Actually Algol-68 probably went farther along this direction (if you can have a value and a reference, why not a reference to a reference? or reference to reference to reference? &c -- Algol 68 put no limitations on this, and the rules to define what was going on are perhaps the subtlest, hardest mix ever found in an "intended for real use" programming language). Early C (which only had by-value and by-explicit-pointer -- no const, no references, no complications) was no doubt in part a reaction to it, as was the original Pascal. But const soon crept in, and complications started mounting again.

Java and Python (among other languages) cut through this thicket with a powerful machete of simplicity: all argument passing, and all assignment, is "by object reference" (never reference to a variable or other reference, never semantically implicit copies, &c). Defining (at least) numbers as semantically immutable preserves programmers' sanity (as well as this precious aspect of language simplicity) by avoiding "oopses" such as that exhibited by the Fortran code above.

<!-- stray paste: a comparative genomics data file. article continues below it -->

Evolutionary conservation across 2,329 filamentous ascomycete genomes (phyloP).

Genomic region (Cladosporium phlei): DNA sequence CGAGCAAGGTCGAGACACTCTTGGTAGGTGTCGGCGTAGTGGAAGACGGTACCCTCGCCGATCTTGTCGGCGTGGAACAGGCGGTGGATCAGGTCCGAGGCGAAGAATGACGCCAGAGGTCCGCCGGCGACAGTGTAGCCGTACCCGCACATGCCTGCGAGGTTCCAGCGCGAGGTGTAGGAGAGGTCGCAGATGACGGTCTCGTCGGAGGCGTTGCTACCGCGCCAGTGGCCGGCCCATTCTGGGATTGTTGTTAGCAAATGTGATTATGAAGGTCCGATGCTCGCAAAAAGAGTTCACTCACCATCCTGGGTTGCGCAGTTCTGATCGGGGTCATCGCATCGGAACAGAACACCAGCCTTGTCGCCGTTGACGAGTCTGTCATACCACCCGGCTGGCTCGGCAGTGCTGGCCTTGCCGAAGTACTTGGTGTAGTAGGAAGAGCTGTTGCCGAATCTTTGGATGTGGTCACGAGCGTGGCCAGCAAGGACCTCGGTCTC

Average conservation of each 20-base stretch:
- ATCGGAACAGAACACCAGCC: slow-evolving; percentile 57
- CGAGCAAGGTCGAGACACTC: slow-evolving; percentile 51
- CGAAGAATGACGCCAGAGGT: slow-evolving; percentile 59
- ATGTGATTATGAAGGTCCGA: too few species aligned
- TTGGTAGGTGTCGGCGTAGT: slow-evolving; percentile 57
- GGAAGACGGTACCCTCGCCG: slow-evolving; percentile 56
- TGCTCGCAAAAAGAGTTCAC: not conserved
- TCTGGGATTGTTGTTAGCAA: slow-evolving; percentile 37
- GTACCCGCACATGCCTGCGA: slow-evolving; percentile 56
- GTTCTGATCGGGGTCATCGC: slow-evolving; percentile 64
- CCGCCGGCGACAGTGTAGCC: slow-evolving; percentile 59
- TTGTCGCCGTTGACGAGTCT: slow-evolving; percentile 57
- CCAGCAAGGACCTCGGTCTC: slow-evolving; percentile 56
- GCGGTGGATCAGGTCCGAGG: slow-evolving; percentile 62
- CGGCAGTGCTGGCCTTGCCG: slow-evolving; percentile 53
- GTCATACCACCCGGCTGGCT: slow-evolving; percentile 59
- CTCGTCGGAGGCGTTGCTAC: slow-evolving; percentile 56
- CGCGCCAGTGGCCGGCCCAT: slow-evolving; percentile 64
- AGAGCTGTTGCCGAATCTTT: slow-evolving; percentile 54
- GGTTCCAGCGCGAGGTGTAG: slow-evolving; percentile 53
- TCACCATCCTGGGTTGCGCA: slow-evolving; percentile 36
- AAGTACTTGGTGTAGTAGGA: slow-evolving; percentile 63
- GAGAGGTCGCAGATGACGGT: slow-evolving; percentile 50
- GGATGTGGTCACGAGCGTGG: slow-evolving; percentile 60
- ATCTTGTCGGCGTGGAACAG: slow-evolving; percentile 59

Treating strings as primitives just like numbers is quite consistent with the languages' intended high semantic level, because in real life we do need strings that are just as simple to use as numbers; alternatives such as defining strings as lists of characters (Haskell) or as arrays of characters (C) poses challenges to both the compiler (keeping efficient performance under such semantics) and the programmer (effectively ignoring this arbitrary structuring to enable use of strings as simple primitives, as real life programming often requires).

Python went a bit further by adding a simple immutable container (tuple) and tying hashing to "effective immutability" (which avoids certain surprises to the programmer that are found, e.g., in Perl, with its hashes allowing mutable strings as keys) -- and why not? Once you have immutability (a precious concept that saves the programmer from having to learn about N different semantics for assignment and argument passing, with N tending to increase with time;-), you might as well get full mileage out of it;-).